To start: I love science. It is fascinating and fantastic.
While clearing my RSS feed this morning, I came across Seth Godin's post about conspiracy theories. He contrasted conspiracies and science, saying, "as soon as anything appears to disprove part of the theory, the theory changes." Which is an excellent summary of the power behind scientific exploration: When something fails to work, we take another look at it. Science is "falsifiable"--testable--because it is based on observable phenomenon and hypotheses.
But Godin isn't talking about scientific theories and ideas. He is talking about conspiracies, and how they are typically un-falsifiable. Godin's point is a fair observation... he just presented it poorly. Which brings up one of my "conspiracy theories" (observations) regarding science: Scientific data and ideas are too often presented rather poorly to the general public... me.
The most recent example of this is the video Let's Talk About Evolution. I agree with much of what is presented. I raise an eyebrow, however, at the extremely vague nature of the video. I get that it was created by letting female scientists express their own opinions. Cool. But let me ask you: Can you tell when this video is talking about modification over time via natural selection, descent with modification via DNA recombination, modification via gene mutation, speciation, common descent, or abiogenesis?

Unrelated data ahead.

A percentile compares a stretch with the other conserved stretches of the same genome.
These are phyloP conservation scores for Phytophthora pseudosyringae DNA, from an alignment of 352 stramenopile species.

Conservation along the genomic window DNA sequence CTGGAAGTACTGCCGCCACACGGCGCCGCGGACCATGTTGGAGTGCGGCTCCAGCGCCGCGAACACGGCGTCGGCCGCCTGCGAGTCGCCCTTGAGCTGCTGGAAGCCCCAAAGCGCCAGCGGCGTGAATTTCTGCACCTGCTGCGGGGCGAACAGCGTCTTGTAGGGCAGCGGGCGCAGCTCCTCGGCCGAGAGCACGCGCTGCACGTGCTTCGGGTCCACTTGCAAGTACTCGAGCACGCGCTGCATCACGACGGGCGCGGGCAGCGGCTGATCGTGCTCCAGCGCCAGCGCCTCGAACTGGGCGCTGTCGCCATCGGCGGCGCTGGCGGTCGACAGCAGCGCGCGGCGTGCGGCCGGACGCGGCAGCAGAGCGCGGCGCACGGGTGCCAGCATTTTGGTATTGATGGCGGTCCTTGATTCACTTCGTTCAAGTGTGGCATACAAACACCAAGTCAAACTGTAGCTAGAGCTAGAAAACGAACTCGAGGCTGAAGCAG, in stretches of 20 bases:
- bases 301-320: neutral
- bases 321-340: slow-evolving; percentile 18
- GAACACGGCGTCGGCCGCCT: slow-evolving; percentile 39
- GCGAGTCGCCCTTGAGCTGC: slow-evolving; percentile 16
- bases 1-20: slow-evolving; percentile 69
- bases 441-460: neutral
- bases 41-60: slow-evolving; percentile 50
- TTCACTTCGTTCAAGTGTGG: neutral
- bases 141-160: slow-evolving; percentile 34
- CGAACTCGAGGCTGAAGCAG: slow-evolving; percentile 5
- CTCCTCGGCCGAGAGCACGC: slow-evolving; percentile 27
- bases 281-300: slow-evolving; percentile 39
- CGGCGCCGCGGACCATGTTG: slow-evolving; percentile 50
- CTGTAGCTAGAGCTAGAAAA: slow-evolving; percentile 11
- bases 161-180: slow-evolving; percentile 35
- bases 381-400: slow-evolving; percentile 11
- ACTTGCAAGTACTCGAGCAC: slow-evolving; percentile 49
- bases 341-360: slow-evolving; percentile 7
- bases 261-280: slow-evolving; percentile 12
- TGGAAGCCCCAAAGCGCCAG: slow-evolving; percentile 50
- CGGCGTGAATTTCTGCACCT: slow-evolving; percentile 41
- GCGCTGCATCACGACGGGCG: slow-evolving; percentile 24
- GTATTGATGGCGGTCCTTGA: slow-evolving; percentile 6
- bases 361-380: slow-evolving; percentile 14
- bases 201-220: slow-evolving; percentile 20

I'm no scientist, but I'm pretty confident all of those are rather different areas of study. Granted, they all tie to this grand experiment, but the distinction between them has yet to be made clear in anything I've read or heard from those who promote teaching "evolution" in the classroom. My opinion: To properly teach about this important scientific idea, we must clearly distinguish between these elements.
So where does that leave me?
- Happy that "despite" my strong Young Earth Creationist upbringing I'm still thrilled to learn about this subject from all angles.
- Grateful that Sonlight's Science laid a solid foundation for my continued scientific education with it's heavy focus on hands-on science programs and challenges to think critically.
Filmmaker, Writer, Empty Nester
P.S. To be fair, I looked up some negative reviews of Evolution: The Grand Experiment, and there are several critiques of this work as being outdated and misrepresenting vital information. That could easily be true. Granted, the books they suggest have similar accusations leveled against them. And so it comes around again: Learning about evolution is important, but what and how we learn about it is just as important.